As for the newspaper, Morssen called for a large meeting the moment he returned to the town hall with the agenda of tackling tax evasion and town hygiene. The factories and workshops in all of Whitestag went under a huge investigation campaign and the slightest error was punished with a fine and an order to rectify the errors in as little time as possible.
He came down on the newspaper especially harshly. He made sure to find as many issues with them as possible, coming up with 13 in the end. The fines nearly bankrupted the newspaper and Morssen only let up after the investors came to him begging for a reprieve and after they convinced Sir Fux to put in several words for them. His actions on that front, however, undid the good will he'd won with the public with his lunch meeting with the captain.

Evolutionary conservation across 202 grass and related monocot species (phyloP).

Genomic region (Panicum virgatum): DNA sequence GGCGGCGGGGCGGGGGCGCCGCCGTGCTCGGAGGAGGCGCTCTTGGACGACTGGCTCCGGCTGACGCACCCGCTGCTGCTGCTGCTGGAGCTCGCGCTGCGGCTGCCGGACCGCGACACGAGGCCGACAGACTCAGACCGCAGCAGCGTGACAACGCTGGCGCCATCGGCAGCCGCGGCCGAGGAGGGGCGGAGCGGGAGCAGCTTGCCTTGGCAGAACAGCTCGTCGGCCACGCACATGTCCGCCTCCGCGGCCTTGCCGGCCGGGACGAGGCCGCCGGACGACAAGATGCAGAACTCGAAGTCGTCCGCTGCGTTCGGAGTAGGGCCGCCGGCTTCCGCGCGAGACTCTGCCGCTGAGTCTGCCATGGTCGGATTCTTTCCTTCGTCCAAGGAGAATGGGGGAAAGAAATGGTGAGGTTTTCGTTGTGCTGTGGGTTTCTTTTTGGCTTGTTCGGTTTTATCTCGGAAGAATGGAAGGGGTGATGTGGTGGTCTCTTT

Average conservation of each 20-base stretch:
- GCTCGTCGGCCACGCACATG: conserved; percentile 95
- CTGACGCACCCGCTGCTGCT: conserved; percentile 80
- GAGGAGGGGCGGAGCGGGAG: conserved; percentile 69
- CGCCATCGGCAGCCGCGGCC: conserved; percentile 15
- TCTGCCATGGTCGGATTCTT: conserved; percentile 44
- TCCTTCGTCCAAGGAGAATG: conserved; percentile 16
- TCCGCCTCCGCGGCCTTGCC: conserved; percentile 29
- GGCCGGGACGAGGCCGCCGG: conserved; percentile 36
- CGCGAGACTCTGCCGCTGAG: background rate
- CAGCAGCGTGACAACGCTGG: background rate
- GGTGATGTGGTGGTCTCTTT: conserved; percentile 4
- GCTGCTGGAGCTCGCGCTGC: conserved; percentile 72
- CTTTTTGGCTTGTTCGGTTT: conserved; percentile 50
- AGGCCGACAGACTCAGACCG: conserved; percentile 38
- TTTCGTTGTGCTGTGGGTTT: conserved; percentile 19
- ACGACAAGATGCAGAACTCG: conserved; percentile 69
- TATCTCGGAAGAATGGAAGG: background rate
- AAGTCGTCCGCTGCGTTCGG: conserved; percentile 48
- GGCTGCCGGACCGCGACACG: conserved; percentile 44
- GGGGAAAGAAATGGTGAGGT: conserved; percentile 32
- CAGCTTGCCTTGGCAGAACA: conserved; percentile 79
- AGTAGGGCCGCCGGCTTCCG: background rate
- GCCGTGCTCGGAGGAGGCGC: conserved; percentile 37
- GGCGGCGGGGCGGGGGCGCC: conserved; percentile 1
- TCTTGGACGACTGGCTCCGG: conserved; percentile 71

Claude didn't have things any easier. His father banned him from the roof and very nearly boarded up his window to make sure he didn't slip up on occasion, and his schoolmates mocked him relentlessly. His nickname from that day on was Claude the Roofer, or just Roofer.
Claude didn't mind nicknames himself, but Eriksson and Welikro completely lost it and beat up half the school. That only made things worse, however, as the victims turned from playfully teasing to vindictive. None of the four friends had ever gotten along with the rest of the children. They were the four 'young masters' as they would have been called in some novels back on earth, and they deserved the names through and through. Claude had gotten a lot better since the transmigrator had taken over, but he was still very much one of 'the four' as they were known, though he knew quite a few had taken to adding 'bastards' at the end of the name.